Arlot is now enrolled at Washington State University's Vancouver campus, studying for an American master's degree in education. He aims to teach American literature (his degree subject) in high school - and he definitely plans to keep teaching French. Being married to a native American, he says, is significant. "If I have a question, I can ask her and we discuss it and, in the end, we agree or disagree. Or we just accept that there is a difference. That is one of the most important things, just accepting the differences."

Another French Erasmus alumnus is Olivier Fontana, who moved to Issaquah in 2003. A graduate of L'Ecole supérieure d'Ingénieurs en Electrotechnique et Electronique, he spent one Erasmus exchange in Milan and another in England. After meeting his wife, Tanja, in France, Fontana settled there. Fontana says he always planned to work abroad. "My little personal way of capturing it was this: 'If I have to get caught in traffic, in the rain, late at night when I'm tired - I would rather be doing that in a foreign country.'"

To implement his ambitions, Fontana earned an MBA at Rotterdam School of Management - one of the world's most international business institutions. Afterward, when Royal Philips offered him "a perfect job," the Fontanas settled quite happily in the Netherlands. Then Tanja won the American Diversity Visa (the famous U.S. "green card lottery"), raising the possibility of American work and residence. "I'm not superstitious," says Fontana, "but this was once in a lifetime. So I started applying everywhere, just to see what I could find." Flown to Seattle for an interview at Microsoft, he says, "I just fell in love with this place."

If our region pleased him as an environmentalist, it also it gave Fontana an unexpectedly Proustian jolt. "Because when I was a kid, we would go on vacation with my grandparents, always to the north of Italy. With all the Douglas firs and all the pines growing here, every time I hike, the smell takes me right back to childhood!"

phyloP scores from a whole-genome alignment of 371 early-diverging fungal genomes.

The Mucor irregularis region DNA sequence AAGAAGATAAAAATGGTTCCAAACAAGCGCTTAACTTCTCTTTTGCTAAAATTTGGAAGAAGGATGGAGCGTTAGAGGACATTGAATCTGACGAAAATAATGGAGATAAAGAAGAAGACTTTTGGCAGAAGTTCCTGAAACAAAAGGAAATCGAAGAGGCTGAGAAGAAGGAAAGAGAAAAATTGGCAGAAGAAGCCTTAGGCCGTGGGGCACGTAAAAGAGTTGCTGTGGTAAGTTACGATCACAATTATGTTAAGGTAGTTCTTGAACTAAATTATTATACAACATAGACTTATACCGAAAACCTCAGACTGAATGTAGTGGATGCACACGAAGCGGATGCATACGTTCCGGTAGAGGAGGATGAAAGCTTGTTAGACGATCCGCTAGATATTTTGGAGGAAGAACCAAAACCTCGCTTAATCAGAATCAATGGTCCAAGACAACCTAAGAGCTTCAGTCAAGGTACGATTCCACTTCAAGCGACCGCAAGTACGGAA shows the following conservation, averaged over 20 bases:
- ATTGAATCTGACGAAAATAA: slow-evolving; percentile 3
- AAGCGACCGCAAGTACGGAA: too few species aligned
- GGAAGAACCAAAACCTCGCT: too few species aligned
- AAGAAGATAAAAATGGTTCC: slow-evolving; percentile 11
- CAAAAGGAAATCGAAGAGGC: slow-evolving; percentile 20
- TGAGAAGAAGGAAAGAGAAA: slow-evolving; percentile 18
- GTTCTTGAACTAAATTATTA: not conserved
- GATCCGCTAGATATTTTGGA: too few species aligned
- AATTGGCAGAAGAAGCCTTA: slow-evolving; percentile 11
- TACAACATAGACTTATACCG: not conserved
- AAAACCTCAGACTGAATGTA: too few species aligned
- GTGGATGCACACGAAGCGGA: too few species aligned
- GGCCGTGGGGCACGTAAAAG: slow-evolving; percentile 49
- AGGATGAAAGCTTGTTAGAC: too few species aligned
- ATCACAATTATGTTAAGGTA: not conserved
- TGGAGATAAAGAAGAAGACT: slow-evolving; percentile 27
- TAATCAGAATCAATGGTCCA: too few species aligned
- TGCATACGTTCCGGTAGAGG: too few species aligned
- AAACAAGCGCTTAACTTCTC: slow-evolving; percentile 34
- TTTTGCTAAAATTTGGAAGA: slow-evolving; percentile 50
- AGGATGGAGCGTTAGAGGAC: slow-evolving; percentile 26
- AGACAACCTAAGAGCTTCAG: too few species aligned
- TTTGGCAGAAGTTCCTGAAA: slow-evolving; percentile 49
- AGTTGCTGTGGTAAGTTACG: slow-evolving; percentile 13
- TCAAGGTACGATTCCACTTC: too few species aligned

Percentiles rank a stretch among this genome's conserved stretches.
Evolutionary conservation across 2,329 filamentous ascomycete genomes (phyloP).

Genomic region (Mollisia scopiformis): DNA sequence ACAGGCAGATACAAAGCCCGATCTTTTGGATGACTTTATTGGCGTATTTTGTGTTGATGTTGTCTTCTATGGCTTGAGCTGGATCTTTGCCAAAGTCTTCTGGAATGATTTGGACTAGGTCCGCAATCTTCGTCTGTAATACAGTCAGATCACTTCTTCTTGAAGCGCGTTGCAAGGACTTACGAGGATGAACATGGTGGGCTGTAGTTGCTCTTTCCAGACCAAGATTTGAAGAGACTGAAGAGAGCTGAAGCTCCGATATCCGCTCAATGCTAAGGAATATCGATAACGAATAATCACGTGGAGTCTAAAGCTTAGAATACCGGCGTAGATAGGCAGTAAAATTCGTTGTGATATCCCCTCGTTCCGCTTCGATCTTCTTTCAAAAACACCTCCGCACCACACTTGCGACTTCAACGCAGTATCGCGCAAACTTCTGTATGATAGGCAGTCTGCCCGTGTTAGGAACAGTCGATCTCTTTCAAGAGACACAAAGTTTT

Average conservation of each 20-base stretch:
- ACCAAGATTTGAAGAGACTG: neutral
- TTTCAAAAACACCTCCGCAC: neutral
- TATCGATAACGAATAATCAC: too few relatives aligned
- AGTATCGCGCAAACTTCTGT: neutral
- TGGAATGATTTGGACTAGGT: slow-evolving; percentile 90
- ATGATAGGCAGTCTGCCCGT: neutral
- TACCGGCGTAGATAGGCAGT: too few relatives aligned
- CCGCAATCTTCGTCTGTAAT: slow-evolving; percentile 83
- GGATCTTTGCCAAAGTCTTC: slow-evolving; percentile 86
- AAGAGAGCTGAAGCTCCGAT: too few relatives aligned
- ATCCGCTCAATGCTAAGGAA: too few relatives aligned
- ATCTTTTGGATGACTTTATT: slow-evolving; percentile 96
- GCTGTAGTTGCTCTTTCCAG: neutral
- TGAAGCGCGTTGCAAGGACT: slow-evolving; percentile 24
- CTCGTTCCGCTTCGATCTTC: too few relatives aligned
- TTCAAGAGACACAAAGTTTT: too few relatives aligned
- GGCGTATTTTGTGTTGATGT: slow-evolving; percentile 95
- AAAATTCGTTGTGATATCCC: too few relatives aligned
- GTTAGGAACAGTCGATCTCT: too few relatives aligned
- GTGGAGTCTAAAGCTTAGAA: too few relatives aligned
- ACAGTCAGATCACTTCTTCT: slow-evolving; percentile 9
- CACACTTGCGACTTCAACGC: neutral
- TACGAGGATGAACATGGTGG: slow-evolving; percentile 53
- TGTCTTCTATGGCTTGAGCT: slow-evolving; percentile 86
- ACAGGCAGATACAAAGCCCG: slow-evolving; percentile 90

Fontana has become an enthusiastic Northwesterner. He writes a private blog about technology, global warming, politics, management strategies, and the area's natural wonders. He lobbies his local Costco to stock more Nutella ("it's not French but, as French people, we must have it!"). He haunts the Issaquah farmer's market and buys his family's meat in the form of "half a cow" from a small local farmer in Oregon. He has even reconciled himself to our paper towels ("at least 50 percent bigger than those in France"). "There is not another place," he says, "I would rather live."

Yet, as Fontana notes, some differences are unbridgeable. "Even here, the cliché version of France is almost unstoppable. Partly because, when strangers look at a culture, they don't realize how things can be two sides of a single coin. People here say, 'The French are so lazy, you have huge vacations, you have that short work week.' Then the same people tell you, 'Oh, I just love Paris! I adore how you can sit in those cafés for hours, just hang out and talk.'"

He is also aware that situations like his are special. "None of us French tech guys came here because we had to. Maybe you want this experience outside of your country; maybe you're attracted by your idea of Seattle culture. Maybe it will do something good in your job. Whatever the reason, it's not like my grandparents when they left Italy. They did that because they had to eat."

Next: They'll always have Paris.